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Alkyne trimerisation



An alkyne trimerisation reaction is a 2+2+2 cyclization reaction where three alkyne molecules react to form a benzene compound. The reaction is 'pseudo' pericyclic since it has not been observed to occur without the assistance of metal catalysis; and the metal catalyst assembles the ring stepwise via intermediates which are not directly in between (in a geometric sense) the starting material and products.

Additional recommended knowledge

In the example of phenylacetylene a simple catalyst system of cobalt(II) bromide / zinc / zinc iodide suffices to obtain 99% chemical yield and 97% regioselectivity in favor of the ortho substituted reaction product 1 [1].

Mechanism

The reaction mechanism for trimerization is fairly well understood. A 2007 mechanism consistent with in silico and experimental data is depicted below for a cobaltocene catalyst [2]

The ligand L in the 18-electron compound CpCoL2 (A) can be triphenylphosphine or carbon monoxide. These ligands are replaced by the alkyne in two steps forming first B and then C which enters the catalytic cycle by oxidative coupling to the 16 VE cobaltacyclopentadiene metallacycle D. This compound forms in its singlet state and therefore first relaxes to the triplet state. This intermediate coordinates to another equivalent of ligand to form E and then forms cobaltanorbornene F (see: norbornadiene) on accepting an alkyne unit in one [4+2]cycloaddition step. In the final step benzene is liberated in a second oxidative addition with formation of CpCoL which can re-enter the cycle by accepting two units of alkyne. When the ligand is less of a sigma donor such as ethylene or THF (as a solvent) or when the alkyne is electron-poor as in butynedioic acid a different cycle takes over where another alkyne unit and not a ligand adds to intermediate D. In the remainder of this cycle (not depicted) the new intermediate forms an CpCo(η4arene) complex and then a CpCo(η6arene) sandwich compound before eliminating benzene and CpCo.

Scope

The trimerisation can be extended to inclusion of benzyne.[3] Benzyne is generated in situ from a benzene compound with a triflate and a trimethylsilyl substituent in the ortho- positions and reacts with a di-yne such as 1,7-octadiyne and with a nickel(II) bromide / zinc catalyst system (NiBr2 bis(diphenylphosphino) ethane / Zn) to the corresponding naphthalene derivative.


In the catalytic cycle elementary zinc serves to reduce nickel(II) to nickel(0) to which can then coordinate two alkyne bonds. A cyclometalation step follows to the nickelcyclopentadiene intermediate and then coordination of the benzyne which gives a C-H insertion reaction to the nickelcycloheptatriene compound. Reductive elimination liberates the tetrahydroanthracene compound.

In one study, a combination of a [2+2+2] trimerization and a [4+2] cycloaddition gives access to a Taxol analogue[4] (Scheme 2 [5] ). In this reaction sequence the trimerization takes place in xylene with catalyst the cobaltocene CpCo(CO)2 (one Cp unit replaced by two carbonmonoxide ligands) and with irradiation. The two main components are held together by a temporary silicon tether.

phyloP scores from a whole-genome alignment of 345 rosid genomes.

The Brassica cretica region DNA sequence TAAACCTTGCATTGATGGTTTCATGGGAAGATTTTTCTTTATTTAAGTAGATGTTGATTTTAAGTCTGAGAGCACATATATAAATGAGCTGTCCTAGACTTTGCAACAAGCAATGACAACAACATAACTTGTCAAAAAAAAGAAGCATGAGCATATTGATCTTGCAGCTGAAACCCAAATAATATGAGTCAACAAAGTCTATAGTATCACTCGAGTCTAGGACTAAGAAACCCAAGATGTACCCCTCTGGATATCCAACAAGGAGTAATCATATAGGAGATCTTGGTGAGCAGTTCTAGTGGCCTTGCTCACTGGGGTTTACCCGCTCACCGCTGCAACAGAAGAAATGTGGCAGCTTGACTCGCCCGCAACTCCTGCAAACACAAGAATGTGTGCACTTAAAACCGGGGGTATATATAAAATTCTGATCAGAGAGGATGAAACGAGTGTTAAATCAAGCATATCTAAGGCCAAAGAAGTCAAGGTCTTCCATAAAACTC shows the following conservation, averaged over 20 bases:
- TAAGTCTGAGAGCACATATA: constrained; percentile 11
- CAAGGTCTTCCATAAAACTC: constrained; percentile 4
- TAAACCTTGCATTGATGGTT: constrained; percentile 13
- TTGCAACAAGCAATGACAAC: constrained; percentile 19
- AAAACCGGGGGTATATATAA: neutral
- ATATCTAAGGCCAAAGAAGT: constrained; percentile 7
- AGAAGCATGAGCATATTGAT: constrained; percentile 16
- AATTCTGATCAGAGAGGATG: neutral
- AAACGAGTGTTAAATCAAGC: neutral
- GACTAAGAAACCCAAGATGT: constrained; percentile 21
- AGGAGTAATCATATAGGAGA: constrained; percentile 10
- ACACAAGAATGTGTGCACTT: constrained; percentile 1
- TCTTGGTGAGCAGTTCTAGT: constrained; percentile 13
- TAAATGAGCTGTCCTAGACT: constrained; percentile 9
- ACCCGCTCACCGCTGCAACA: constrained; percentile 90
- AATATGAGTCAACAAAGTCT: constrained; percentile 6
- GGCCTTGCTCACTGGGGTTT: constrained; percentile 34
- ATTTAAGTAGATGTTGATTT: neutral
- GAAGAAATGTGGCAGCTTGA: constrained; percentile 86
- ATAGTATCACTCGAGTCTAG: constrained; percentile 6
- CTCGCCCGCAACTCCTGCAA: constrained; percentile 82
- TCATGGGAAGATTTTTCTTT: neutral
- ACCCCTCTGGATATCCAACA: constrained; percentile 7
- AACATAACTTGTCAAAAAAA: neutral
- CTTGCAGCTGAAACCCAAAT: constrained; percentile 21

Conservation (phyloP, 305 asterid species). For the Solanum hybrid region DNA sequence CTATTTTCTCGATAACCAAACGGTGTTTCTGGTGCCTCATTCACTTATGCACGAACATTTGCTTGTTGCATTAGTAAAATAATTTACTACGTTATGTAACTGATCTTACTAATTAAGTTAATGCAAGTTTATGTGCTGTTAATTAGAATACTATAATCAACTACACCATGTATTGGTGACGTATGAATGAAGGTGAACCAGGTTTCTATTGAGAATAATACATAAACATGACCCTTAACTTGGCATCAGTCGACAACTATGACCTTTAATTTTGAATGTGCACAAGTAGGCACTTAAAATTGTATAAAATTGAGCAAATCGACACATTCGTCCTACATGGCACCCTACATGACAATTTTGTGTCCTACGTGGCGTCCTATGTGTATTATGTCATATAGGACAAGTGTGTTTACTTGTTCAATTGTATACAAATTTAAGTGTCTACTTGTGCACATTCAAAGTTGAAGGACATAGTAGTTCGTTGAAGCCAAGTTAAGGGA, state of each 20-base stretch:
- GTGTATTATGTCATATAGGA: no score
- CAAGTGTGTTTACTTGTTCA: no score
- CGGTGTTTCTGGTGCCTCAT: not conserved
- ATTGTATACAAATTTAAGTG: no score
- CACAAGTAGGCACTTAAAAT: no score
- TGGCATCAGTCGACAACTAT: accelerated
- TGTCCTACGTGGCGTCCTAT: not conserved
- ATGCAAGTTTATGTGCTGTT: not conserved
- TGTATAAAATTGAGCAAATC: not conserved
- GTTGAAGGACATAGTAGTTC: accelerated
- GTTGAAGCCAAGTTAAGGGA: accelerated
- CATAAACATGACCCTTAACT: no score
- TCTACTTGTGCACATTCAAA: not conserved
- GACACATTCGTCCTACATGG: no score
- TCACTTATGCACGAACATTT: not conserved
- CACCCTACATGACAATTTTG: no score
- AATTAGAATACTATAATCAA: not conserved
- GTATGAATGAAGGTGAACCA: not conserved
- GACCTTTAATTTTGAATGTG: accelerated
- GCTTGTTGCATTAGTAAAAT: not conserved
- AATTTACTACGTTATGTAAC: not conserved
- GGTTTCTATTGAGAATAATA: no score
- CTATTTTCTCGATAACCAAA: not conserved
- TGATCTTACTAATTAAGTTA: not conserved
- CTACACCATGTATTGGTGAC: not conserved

Dicobalt octacarbonyl catalyzes the trimerization towards a hexakis(4-ferrocenylphenyl)benzene [6][7]:

References

  1. ^ Gerhard Hilt , Thomas Vogler, Wilfried Hess, Fabrizio Galbiati (2005). "A simple cobalt catalyst system for the efficient and regioselective cyclotrimerisation of alkynes". Chemical Communications 2005 (11): 1474 - 1475. doi:10.1039/b417832g.
  2. ^ Cobalt-Catalyzed Cyclotrimerization of Alkynes: The Answer to the Puzzle of Parallel Reaction Pathways Nicolas Agenet, Vincent Gandon, K. Peter C. Vollhardt, Max Malacria, and Corinne Aubert J. Am. Chem. Soc.; 2007; 129(28) pp 8860 - 8871; (Article) doi:10.1021/ja072208r
  3. ^ Jen-Chieh Hsieh and Chien-Hong Cheng (2005). "Nickel-catalyzed cocyclotrimerization of arynes with diynes; a novel method for synthesis of naphthalene derivatives". Chemical Communications 2005 (19): 2459 - 2461. doi:10.1039/b415691a.
  4. ^ G. Chouraqui, M. Petit, P. Phansavath, C. Aubert and M. Malacria (2006). "From an Acyclic, Polyunsaturated Precursor to the Polycyclic Taxane Ring System: The [4+2/[2+2+2] and [2+2+2]/[4+2] Cyclization Strategies]". European Journal of Organic Chemistry 2006 (6): 1413-1421.
  5. ^ Reaction sequence: a] CpCo(CO)2, xylene, irradiation b] desilylation by Tetra-n-butylammonium fluoride c] intramolecular ring closure by butyllithium (oxygen nucleophile) and tosyl chloride (tosyl leaving group) e] desilylation by Tetra-n-butylammonium fluoride e] oxidation IBX acid to ketone f] enolate formation with NaHMDS followed by selenation with phenylseleniumchloride g] selenium oxidation and elimination with sodium periodate h] Diels-Alder reaction with boron trifluoride
  6. ^ V. J. Chebny, D. Dhar, S. V. Lindeman and R. Rathore (2006). "Simultaneous Ejection of Six Electrons at a Constant Potential by Hexakis(4-ferrocenylphenyl)benzene". Org. Lett. 8 (22): 5041-5044. doi:10.1021/ol061904d.
  7. ^ In a redox reaction the six ferrocene substituents lose an electron each at one and the same potential.
 
This article is licensed under the GNU Free Documentation License. It uses material from the Wikipedia article "Alkyne_trimerisation". A list of authors is available in Wikipedia.
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